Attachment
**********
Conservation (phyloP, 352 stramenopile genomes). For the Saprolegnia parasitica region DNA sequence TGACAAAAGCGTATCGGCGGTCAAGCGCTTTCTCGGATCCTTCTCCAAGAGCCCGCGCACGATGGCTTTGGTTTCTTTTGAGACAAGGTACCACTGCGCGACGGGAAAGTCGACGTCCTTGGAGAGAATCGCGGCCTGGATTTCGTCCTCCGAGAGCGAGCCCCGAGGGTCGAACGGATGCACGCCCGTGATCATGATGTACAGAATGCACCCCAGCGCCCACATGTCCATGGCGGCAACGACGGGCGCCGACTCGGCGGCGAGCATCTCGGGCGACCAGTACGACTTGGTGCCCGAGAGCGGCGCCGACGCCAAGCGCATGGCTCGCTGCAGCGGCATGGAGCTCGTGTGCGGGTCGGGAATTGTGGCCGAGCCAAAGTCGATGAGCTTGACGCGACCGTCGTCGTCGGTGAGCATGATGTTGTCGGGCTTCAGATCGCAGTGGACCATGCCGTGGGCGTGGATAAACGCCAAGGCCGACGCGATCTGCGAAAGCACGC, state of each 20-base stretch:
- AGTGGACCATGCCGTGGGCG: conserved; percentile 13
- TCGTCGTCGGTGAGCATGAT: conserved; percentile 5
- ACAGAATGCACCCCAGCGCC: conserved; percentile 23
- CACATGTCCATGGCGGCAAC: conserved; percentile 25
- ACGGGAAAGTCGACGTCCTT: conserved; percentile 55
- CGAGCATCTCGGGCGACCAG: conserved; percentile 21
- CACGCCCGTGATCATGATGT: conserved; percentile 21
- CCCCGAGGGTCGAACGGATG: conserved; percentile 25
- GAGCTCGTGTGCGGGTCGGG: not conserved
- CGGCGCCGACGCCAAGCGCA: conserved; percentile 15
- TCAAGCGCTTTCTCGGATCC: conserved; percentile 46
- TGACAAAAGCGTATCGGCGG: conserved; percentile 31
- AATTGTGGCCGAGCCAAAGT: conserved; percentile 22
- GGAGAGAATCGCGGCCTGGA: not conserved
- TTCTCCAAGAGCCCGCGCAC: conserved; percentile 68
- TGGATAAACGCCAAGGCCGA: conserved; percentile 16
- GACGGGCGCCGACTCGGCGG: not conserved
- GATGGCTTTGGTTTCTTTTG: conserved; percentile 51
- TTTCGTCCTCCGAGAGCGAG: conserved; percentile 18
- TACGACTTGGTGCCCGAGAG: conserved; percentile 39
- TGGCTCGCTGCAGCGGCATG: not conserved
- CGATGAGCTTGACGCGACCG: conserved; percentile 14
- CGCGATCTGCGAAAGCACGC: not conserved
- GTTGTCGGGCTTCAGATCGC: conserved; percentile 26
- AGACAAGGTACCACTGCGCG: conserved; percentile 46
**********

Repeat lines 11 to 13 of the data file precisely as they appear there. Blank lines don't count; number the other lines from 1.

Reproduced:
- CGGCGCCGACGCCAAGCGCA: conserved; percentile 15
- TCAAGCGCTTTCTCGGATCC: conserved; percentile 46
- TGACAAAAGCGTATCGGCGG: conserved; percentile 31